Let’s be clear about one very important thing: The fact that the selling office commission is not publicly available today is not evidence of some intentional conspiracy by the industry, concocted in smoke-filled rooms, designed to dupe sellers and buyers. It is purely and simply a vestige of a system of sub agency that existed decades ago when all agents worked for the seller. That system is thankfully no longer our reality, and in a world of ever-increasing consumer transparency, it’s time to eliminate that vestige.

So if MLSs flipped the switch and made this information available today, what would be the result on buyer’s agent commission rates? The plaintiffs might argue that with more transparency, buyers would actually negotiate with their agents more frequently, and the average buyer agent commission rates would go down.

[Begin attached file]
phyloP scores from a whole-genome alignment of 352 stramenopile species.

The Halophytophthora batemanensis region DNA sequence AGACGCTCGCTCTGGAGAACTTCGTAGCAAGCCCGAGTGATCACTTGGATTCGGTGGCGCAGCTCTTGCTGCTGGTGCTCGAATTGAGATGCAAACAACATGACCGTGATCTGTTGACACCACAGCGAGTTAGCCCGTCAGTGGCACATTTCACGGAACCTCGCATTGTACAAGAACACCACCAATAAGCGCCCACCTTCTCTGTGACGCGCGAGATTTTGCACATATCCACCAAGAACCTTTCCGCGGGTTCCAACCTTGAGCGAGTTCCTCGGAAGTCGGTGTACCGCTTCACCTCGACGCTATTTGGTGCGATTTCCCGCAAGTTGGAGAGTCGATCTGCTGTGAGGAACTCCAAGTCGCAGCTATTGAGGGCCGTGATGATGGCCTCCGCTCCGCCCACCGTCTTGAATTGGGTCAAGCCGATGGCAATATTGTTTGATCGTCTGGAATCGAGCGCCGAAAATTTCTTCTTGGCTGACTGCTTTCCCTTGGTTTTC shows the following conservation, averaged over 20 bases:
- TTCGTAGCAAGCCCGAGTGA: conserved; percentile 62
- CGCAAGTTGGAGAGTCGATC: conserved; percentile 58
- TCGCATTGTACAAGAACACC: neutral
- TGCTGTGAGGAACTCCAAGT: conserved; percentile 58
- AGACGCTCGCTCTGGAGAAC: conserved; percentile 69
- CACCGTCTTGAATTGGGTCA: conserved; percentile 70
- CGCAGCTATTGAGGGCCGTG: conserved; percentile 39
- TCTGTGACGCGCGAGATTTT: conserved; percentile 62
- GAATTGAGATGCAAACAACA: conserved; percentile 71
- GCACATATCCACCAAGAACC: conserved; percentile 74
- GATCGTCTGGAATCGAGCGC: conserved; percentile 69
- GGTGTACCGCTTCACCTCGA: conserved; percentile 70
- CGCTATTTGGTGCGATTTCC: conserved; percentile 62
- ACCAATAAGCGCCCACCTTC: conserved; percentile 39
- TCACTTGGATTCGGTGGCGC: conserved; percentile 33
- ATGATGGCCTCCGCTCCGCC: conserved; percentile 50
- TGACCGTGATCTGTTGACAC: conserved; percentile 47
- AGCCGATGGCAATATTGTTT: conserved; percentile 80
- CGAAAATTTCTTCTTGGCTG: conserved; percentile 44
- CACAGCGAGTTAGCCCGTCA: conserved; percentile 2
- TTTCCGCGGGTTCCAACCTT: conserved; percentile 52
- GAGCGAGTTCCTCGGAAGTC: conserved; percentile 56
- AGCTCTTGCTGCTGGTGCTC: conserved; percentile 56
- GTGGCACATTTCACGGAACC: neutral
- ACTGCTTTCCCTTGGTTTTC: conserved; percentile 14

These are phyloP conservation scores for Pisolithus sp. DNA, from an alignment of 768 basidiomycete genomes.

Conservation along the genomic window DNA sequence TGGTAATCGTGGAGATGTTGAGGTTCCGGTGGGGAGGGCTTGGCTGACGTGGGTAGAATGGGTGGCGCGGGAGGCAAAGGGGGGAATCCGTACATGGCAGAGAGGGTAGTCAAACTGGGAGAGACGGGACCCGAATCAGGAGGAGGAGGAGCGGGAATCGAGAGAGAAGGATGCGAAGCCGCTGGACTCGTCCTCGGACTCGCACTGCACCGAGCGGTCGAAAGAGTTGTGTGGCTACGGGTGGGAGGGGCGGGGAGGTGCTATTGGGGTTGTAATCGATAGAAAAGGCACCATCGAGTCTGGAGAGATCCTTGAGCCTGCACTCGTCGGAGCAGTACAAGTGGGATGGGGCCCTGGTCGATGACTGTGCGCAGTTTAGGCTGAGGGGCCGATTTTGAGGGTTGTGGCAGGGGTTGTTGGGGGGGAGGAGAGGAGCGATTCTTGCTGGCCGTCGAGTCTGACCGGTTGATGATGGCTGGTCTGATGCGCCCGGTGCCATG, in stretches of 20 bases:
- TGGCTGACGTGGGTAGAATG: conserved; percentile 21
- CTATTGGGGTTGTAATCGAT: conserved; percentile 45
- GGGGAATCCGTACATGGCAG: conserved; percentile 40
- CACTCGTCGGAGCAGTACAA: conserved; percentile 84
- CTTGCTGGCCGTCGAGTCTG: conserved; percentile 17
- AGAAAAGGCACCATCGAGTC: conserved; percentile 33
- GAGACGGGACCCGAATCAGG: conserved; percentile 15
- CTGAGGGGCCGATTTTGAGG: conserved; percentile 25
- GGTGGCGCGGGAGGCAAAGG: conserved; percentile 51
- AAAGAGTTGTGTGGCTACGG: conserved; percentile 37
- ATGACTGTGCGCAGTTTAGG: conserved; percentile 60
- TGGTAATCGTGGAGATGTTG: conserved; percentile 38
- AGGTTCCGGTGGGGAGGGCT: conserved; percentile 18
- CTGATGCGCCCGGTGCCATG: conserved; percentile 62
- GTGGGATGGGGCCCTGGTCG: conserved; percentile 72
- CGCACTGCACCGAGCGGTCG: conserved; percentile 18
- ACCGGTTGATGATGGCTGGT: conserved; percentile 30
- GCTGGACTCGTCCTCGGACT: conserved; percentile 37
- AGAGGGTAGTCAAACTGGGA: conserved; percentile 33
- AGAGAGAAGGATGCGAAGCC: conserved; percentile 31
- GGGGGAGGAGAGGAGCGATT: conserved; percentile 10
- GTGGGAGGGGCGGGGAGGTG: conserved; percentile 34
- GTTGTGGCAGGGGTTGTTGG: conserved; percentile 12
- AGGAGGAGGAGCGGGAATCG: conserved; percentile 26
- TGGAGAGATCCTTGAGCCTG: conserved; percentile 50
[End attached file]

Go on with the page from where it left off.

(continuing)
Others would challenge that and forecast that the current rates reflect market equilibrium, and they won’t change much.

Here’s my guess: Experienced buyer’s agents who provide great value will get paid just as much as they get paid today, maybe more. They will defend their value proposition just like great listing agents do with sellers. Those agents with lesser experience or a lesser value proposition might make less.

And in a world dominated by those who deliver the most consumer value, that’s OK.

So yes, a plaintiffs’ win will mean consumers lose. Maybe in a big way. At the same time, the industry must remember that one of its core functions is to protect consumer interests. And with that in mind, it cannot afford to continue practices that were created in times past only because it has always been done that way.

Consumers deserve better.

Russ Cofano has more than 25 years of executive-level experience in real estate brokerage, technology, association, MLS and law. You can find him on LinkedIn.